A bit out of Frisco, we started climbing up a rough forest service road.  One of the runners with headphones in his ears almost got knocked off the side by a passing pickup truck and trailer.  He was pretty annoyed and rude to the driver, but it was his own damn fault.  I tried to warn him but he didn’t hear me until the last second and then he seemed to think that sharing the road was a foreign concept.  That driver did nothing wrong and he had as much of a right to the road as we did.  I hate it when jerks like that are stupid and rude, making it tougher for the rest of us. 

Just before we got to the next aid station at Miners Creek Road, I passed a gal who wasn’t looking so good.  Apparently she was feeling the altitude and throwing up repeatedly.  Much to my amazement, her plan was to continue on past the aid station, climb 3,500’ over the Ten Mile range and drop out at Copper, where her friends were waiting for her.  I tried to nicely relay to her that it would be stupidly dangerous.  I’m not sure what she decided in the end.  Hopefully the volunteers were able to dissuade her.

After the Miners Creek Road aid station we were back on the trail and climbing up toward the Ten Mile Range.  I was feeling pretty good, pacing myself just right.  By the time we got up close to tree line, the snow was getting deeper and I started to pass more runners.  It was beautiful up there, though I was glad that others had broken the trail before me.  It was mainly packed, with some intermittent post holes.  I opened up another hand warmer as the wind was picking up.  Luckily it was mainly coming from behind.  A few runners were clearly struggling with the altitude, but I loved being up there, though I was wishing I had brought a pair of sunglasses.  12,500’ with fresh snow and a clear, sunny sky can be pretty blinding.  At times I was alternating keeping one eye open at a time.  The last thing I wanted was to suffer from snow blindness, especially once it got dark.

Though the trail was packed, parts of it had enough of a side camber that it took some effort not to slide off.  Where it leveled, I was able to run.  There were quite a few false summits to the pass and I was pleased when I finally hit the real top.  In the mid 30’s, with a 15 mph wind, it was pretty chilly, but I didn’t want to stop.  I knew that even the one minute that it would take to get my pack off and put the jacket on would send me shivering.  I figured I would be fine as long as I kept moving and soon enough, I would get back down into the trees.  It was truly beautiful up there and running down the other side on a snow packed trail was a blast.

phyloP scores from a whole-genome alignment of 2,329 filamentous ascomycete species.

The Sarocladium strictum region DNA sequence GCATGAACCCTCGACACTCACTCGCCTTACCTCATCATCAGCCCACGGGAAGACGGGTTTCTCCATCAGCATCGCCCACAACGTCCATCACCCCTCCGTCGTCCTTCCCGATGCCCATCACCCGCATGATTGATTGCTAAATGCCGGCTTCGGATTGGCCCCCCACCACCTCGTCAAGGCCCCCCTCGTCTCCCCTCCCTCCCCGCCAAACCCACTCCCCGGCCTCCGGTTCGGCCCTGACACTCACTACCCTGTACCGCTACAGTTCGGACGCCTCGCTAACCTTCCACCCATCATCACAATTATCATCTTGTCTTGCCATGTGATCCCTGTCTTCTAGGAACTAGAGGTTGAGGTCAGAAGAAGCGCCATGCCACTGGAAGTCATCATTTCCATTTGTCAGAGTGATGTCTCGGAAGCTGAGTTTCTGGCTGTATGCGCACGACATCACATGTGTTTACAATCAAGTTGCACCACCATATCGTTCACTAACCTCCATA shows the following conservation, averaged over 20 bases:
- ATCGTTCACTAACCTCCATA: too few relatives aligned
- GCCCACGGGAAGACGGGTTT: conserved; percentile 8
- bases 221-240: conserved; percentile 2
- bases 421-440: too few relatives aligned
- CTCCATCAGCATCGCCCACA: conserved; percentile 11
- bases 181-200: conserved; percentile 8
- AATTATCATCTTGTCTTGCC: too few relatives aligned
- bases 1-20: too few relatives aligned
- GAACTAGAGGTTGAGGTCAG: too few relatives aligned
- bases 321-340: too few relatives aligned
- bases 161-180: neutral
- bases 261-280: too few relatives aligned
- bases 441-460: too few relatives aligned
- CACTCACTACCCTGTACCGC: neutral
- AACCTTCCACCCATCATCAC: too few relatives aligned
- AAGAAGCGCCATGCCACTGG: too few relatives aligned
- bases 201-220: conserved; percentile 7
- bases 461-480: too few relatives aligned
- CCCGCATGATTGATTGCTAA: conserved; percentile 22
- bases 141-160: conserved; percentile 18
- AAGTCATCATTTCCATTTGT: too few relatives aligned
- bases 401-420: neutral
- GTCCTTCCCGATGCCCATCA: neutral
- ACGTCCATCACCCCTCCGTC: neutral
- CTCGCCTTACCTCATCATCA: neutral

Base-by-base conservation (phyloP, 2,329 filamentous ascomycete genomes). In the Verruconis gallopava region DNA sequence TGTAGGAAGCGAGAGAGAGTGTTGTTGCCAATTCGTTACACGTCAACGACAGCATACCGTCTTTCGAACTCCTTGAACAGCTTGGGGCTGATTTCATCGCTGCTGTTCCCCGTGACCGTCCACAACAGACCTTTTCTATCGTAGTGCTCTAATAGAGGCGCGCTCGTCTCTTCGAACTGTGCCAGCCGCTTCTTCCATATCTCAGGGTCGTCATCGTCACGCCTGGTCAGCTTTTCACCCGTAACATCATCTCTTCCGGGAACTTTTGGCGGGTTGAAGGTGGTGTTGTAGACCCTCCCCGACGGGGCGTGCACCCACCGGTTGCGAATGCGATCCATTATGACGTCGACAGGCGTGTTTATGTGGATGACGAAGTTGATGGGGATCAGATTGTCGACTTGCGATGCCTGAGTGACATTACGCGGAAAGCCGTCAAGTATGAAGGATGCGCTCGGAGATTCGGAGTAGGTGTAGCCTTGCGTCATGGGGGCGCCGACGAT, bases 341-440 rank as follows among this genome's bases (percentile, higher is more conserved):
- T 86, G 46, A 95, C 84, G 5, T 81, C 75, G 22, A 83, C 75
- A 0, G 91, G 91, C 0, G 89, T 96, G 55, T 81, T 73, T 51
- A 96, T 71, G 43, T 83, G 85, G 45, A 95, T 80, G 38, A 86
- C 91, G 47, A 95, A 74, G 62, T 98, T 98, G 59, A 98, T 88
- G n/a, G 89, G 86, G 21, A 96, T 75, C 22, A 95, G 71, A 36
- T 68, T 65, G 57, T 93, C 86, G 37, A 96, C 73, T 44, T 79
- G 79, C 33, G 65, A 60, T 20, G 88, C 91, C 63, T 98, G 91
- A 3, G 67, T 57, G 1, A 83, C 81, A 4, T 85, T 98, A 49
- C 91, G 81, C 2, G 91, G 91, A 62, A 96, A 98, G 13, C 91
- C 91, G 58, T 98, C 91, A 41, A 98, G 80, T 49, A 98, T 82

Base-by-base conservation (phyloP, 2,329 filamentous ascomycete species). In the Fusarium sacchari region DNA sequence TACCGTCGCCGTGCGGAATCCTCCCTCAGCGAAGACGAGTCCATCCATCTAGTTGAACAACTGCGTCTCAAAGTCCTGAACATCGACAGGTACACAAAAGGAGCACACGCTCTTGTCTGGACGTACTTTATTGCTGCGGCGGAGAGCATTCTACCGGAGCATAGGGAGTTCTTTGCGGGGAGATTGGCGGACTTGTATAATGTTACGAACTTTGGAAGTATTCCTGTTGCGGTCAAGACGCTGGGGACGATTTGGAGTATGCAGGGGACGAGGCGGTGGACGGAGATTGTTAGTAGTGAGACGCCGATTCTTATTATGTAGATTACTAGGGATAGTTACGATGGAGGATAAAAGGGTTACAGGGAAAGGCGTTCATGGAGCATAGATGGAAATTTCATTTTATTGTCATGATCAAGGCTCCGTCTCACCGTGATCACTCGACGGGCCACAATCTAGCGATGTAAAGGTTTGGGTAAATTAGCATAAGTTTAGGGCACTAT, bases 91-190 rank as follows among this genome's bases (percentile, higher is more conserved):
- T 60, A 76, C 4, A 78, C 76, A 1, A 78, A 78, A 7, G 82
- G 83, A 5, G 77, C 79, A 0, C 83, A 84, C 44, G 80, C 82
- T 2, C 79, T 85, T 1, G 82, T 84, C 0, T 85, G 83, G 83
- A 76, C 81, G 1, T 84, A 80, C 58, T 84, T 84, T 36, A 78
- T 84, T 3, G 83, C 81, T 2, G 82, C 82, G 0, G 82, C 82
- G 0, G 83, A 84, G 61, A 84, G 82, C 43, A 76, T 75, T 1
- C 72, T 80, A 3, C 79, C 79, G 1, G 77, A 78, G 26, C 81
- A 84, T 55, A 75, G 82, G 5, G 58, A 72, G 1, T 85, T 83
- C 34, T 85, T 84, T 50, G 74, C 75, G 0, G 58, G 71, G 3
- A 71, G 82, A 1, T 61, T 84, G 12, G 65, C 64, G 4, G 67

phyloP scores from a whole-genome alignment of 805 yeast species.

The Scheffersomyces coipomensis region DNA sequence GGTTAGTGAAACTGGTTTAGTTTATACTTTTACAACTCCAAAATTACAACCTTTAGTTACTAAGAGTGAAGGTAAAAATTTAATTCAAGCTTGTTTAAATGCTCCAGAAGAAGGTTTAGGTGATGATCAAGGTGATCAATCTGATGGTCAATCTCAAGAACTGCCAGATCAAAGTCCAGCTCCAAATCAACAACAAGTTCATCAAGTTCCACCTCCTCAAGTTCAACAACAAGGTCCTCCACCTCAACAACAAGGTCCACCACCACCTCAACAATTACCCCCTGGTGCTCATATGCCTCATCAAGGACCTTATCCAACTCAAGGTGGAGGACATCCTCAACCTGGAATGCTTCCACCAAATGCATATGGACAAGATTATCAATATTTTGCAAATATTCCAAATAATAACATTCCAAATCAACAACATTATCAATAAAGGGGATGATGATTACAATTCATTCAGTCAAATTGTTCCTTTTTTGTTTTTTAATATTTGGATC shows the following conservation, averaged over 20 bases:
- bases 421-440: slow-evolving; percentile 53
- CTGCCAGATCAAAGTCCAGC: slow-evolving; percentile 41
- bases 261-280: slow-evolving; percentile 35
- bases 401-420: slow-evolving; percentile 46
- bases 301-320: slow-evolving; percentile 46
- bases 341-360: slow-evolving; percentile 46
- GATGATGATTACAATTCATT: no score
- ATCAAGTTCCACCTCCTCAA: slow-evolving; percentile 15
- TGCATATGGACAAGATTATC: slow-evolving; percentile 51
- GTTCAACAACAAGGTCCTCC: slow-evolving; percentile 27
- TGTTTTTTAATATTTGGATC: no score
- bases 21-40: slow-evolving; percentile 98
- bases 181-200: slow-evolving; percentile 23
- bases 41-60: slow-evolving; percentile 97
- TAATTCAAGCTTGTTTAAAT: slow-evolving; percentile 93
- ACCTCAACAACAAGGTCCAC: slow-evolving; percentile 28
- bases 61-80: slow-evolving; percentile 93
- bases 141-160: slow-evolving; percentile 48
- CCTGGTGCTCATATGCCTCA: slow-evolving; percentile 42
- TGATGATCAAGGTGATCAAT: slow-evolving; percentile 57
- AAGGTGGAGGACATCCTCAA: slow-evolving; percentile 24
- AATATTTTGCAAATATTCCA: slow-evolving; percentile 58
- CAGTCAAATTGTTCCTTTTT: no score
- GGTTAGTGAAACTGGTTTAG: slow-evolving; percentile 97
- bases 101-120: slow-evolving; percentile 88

The decent towards Copper felt good after the long climb, but I was having so much fun, I made the mistake of sticking with an Italian runner from Connecticut.  About 2/3 of the way down, I realized that I was moving way too fast for this early in the race.  I eased up and enjoyed the undulating downhill.  I was happy to get down to the bottom and figured we would cross the road and quickly head on into Copper Mountain Village for the next aid station.  Wrong.  This was another of the route changes from my maps.  We actually turned south, headed part way up the ski slopes, then traversed across before finally dropping down to the aid station.

I was about an hour and a half behind my predicted time and was not too happy about the unexpected detours.  As I stopped to resupply, Kirstyn and Amy came running up behind me.  I was thrilled to see them, even though it was only for a minute.  I felt bad because Amy wanted to show me a rock snake that she was making and I was in such a rush to move on.  As I ran out, I told Brenda I had no freaking idea as to when I would be at what aid stations.  I had given her a detailed breakdown, but with all the changes, it wasn’t worth it for them to be sitting around indefinitely.

I looked for the course out of the aid station when I was pointed right back the way I had come.  Instead of getting on the bike path as I had anticipated, we headed straight up the ski slope.  Now I was really unhappy.  Not only did we have this climb to deal with, but also some sloppy muck to navigate through.

After the seemingly needless climb, we eventually made our way back down and onto the paved bike path.  I had been pretty conservative in planning my pace on this section and had secretly hoped that I could make up some time.  Unfortunately, with fatigue starting to take its toll (in addition to my unhappy attitude), I wasn’t able to make up any time at all.  The climb was relatively slow.  Going down the other side, I was able to roll along at a decent pace, but still not making up any real time.  A couple of miles down from the top of Vail Pass was the next aid station.  On most races, I’m looking for ice to put in my bottles or down my shorts.  With the temperature starting to cool off again, I enjoyed some warm chicken noodle soup.  Not only did the salty soup taste good, but it was served up by none other than Geoff Rose, one of the top ultra-runners in the world.  In what other sport can an average schmuck like me be served by a world class athlete?

There was a slight but cool headwind coming down off the pass, until we got back into more trees.  I hooked up with another runner and we stuck it out until the next aid station at Two Elks trail where we would finally turn off the pavement.  I don’t mind running on pavement that much, but being right up against the interstate, and compared to the beauty of the rest of the course, this was my least favorite part.  Killian Jornet was chided by some for calling this section “boring”.  I’m assuming these critics didn’t actually run the course, because I would definitely agree with him.  I don’t know if there would have been a better way to connect from Copper to Two Elks, but maybe they can figure something out if this race course is utilized again.